“Pay It Forward” is a movie about a middle school boy who, in response to his teacher’s assignment to change the world for the better, devises a plan he calls (you guessed it), “pay it forward.” The idea is this: instead of returning a favor received from another, the beneficiary responds by doing favors for three other people. I usually enjoy feel-good movies, and this is a feel-good movie.
I’ve come to realize that compassion has a phenomenon all its own: we are best comforted by those who have suffered what we now suffer, and our own compassion burns more deeply for others now experiencing the struggles we ourselves have encountered along the way. It flows not so much as a resolve of our will, but as a response of our heart. Have you seen it around you? Have you lived it yourself? Who, for instance, can understand the shock of a cancer diagnosis better than another who has absorbed the same? Who can come alongside one reeling from job loss better than those once similarly dismissed? Can anyone even begin to understand a life of addiction other those who have been humbled by its power and still live with its reality one day at a time? Injustices, unfaithfulness, grief—no matter our plight, it is generally the people who have pioneered these perilous paths before us who now strengthen us the most. And our deepest pools of compassion await those now navigating the raging rapids we ourselves once traversed.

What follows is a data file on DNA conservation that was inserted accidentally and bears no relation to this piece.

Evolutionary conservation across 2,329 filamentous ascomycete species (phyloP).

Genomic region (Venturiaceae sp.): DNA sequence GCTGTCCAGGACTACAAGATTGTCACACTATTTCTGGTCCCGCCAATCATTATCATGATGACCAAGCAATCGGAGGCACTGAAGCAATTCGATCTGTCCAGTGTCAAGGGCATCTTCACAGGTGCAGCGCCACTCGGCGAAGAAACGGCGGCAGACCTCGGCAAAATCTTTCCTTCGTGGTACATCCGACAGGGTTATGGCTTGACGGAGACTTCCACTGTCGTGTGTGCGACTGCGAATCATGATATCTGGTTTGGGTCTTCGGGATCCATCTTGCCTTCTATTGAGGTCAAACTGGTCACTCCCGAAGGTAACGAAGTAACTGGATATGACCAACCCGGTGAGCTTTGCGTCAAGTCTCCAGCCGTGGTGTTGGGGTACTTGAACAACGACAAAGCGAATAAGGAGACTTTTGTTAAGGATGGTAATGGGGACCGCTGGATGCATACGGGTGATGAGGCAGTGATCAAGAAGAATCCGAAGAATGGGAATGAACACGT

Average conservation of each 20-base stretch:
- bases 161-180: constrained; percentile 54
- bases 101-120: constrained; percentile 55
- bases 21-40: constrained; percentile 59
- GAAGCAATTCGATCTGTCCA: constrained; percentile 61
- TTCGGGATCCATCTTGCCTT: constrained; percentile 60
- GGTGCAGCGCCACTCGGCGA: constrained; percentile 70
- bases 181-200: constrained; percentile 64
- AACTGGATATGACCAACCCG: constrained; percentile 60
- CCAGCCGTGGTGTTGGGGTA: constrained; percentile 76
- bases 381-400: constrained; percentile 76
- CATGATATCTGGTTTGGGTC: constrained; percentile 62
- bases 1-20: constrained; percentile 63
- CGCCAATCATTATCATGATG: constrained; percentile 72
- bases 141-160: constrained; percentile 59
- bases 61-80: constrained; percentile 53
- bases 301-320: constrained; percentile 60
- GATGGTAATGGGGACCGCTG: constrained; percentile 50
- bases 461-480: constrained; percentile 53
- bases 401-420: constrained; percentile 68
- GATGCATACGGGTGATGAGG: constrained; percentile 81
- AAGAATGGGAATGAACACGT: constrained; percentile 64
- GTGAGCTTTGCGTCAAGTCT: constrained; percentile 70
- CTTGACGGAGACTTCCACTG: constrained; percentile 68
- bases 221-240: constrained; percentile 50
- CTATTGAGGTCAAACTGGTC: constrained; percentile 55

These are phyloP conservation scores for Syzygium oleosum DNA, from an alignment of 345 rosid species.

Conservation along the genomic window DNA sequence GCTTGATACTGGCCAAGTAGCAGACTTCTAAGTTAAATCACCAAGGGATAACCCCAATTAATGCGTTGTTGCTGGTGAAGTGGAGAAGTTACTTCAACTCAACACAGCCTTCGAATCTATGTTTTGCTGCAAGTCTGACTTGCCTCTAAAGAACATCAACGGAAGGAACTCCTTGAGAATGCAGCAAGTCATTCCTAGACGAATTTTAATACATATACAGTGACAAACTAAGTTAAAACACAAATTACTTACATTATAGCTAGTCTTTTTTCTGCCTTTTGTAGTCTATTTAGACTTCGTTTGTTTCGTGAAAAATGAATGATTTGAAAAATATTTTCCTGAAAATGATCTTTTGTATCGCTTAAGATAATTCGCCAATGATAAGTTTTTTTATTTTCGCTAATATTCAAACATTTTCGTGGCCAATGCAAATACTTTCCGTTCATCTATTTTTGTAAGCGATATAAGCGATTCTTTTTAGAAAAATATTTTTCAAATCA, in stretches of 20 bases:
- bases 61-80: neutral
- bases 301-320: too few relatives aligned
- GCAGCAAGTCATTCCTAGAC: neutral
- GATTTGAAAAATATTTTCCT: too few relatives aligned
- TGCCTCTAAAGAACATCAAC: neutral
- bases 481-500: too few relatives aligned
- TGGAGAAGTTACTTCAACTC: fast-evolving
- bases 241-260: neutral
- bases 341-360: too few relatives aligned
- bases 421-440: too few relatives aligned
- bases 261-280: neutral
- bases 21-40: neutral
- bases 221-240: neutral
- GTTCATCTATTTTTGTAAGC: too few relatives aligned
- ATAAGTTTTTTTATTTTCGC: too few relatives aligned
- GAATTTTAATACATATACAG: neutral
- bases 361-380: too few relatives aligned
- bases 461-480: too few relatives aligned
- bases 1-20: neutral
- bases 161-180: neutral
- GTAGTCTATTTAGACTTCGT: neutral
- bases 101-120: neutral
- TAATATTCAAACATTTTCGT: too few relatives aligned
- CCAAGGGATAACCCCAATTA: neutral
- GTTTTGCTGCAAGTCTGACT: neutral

To the church in ancient Corinth, St. Paul writes, “Praise be to the God and Father of our Lord Jesus Christ, the Father of compassion and the God of all comfort, who comforts us in all our troubles, so that we can comfort those in any trouble with the comfort we ourselves have received from God” (2 Corinthians 1:3, 4). This truth hasn’t changed at all since the apostle penned it two thousand years ago, has it? People are still people, and God is still God. And His compassion still flows most freely through those who have known its comfort. People like you and me.
Who around us will cry silently for comfort today?
Lord God, please send me as your instrument of compassion so that others receive the comfort they crave. Amen.
Therefore, as God’s chosen people, holy and dearly loved, clothe yourselves with compassion, kindness, humility, gentleness and patience. (Colossians 3:12)